Privacy, light, and my computer. Oh, and my imagination, of course, but that doesn’t take any breaks!
The volume of my work requires the former. You show me a writer who only works when the ideas are flowing and I’ll show you an amateur. Being a writer is a job. You get up and you do it every day, no matter your mood, no matter the bad emails that began the day, no matter how well, or not so well, your latest book is doing. Sticking to a routine requires the kind of self-discipline any self-employed professional must have or they’re not going to be chasing their dream very long.
I’d have to say Colonel Guillermo Paz, Caitlin’s giant and brutally efficient protector who was originally hired to kill her. He wasn’t even supposed to survive the first book in the series, Strong Enough to Die, but he took his scenes over from me and had another idea. I liked how his character developed so much, I knew he had to stick around. His scenes are almost always my favorite to write and it’s such a blast to give him a new set piece to continue his search for enlightenment and redemption. Making one of the world’s deadliest men an elementary school gym teacher was an absolute blast in Strong from the Heart, and that opening scene where he rides to Caitlin’s support when she needs it the most against a half dozen heavily armed ICE agents is pure gold. I wish I could tell you where his dialogue comes from, but you’ll have to ask him!
Wow, I wasn’t expecting that one! So I hope you don’t mind me doing a bit of cop-out in my answer. Look, STRONG FROM THE HEART contains some pretty despicable villains and I don’t like any of them—as people—but as characters, well, that’s something else. In STRONG LIGHT OF DAY, the book’s villain Callum Dane early on beats an amputee to death with his prosthetic leg. How can anyone not hate him? You’re supposed to hate him as a person, but I had a blast writing him as a character because he was so heinous. Hey, I wish I had created Hannibal Lecter. I don’t like him either but I love him as a character as well.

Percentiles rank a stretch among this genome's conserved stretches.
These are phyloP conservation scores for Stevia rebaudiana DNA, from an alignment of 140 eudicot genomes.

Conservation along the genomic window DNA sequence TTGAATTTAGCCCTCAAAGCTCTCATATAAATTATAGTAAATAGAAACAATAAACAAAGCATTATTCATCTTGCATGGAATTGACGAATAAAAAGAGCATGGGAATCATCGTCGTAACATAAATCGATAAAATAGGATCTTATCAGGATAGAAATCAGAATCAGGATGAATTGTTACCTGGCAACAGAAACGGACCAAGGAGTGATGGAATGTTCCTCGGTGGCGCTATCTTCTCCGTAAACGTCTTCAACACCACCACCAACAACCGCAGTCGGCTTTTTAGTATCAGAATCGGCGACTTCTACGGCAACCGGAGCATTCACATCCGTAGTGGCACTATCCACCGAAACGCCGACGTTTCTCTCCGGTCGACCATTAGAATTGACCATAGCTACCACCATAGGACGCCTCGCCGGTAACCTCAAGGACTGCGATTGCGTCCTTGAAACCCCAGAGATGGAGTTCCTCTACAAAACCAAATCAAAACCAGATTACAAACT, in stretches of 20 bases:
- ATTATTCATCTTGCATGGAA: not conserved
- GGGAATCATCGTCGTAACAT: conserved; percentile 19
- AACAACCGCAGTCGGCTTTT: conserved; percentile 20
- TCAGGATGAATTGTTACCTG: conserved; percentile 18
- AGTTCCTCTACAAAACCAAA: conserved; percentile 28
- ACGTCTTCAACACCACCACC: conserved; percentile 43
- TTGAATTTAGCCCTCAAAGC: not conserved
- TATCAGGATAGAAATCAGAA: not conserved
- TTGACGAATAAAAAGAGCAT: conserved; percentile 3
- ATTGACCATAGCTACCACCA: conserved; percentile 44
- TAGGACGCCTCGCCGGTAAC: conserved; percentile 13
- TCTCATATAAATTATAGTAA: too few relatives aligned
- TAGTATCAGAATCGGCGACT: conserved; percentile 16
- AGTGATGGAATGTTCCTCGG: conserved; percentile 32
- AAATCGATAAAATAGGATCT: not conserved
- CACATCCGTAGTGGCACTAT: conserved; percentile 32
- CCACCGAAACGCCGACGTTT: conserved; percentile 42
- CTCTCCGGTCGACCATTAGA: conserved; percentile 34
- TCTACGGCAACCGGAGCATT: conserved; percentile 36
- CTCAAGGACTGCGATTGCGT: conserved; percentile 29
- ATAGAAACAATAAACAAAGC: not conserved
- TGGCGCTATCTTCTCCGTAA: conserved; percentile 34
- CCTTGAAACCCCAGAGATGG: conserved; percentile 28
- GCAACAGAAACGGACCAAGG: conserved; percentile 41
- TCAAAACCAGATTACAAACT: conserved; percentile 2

I don’t have to cop out on that question, although I’m not sure I’d call them fun facts. Doing a book where Caitlin Strong takes on the opioid crisis, fighting her own personal War on Drugs, opened up a world to me that was confounding in the depth of the problem. 80,000 people are going to die this year of drug overdoses. There are over 3 million people in this country who are addicted to opioids. And the government has not only allowed this to happen, they actually enabled it because of the pharmaceutical lobby. Sure, public opinion has forced their hand in cases like Purdue Pharma, but this problem has existed for far longer than people realize and the individuals elected to represent us, and look out for our best interests, turned a blind eye and deaf ear to the problem for far, far too long. You want to know why we’ve been losing the War on Drugs since it was declared? Look no further than Washington, DC.
I went to Brown University with every intention of becoming a lawyer. Then I got bit by the writing bug, and everything changed—I changed horses in the middle of the stream, so to speak, something that Brown’s then New Curriculum allowed. So I knew I wanted to be a writer; I just didn’t know what kind of writer I wanted to be. My first book was actually a senior thesis in the Honors English and American Literature program. And I didn’t set out to write a thriller, so much as a Hollywood novel in the tradition of Nathaniel West’s The Day of the Locust. But the book became a thriller because that’s where my instincts took me. It was also the genre I enjoyed reading the most so it was natural for me to gravitate in that direction. That’s an important lesson for all writers because you can’t force the process. If you’re not being natural, instinctive, you’re going to write something that is not only unreadable, but also unpublishable.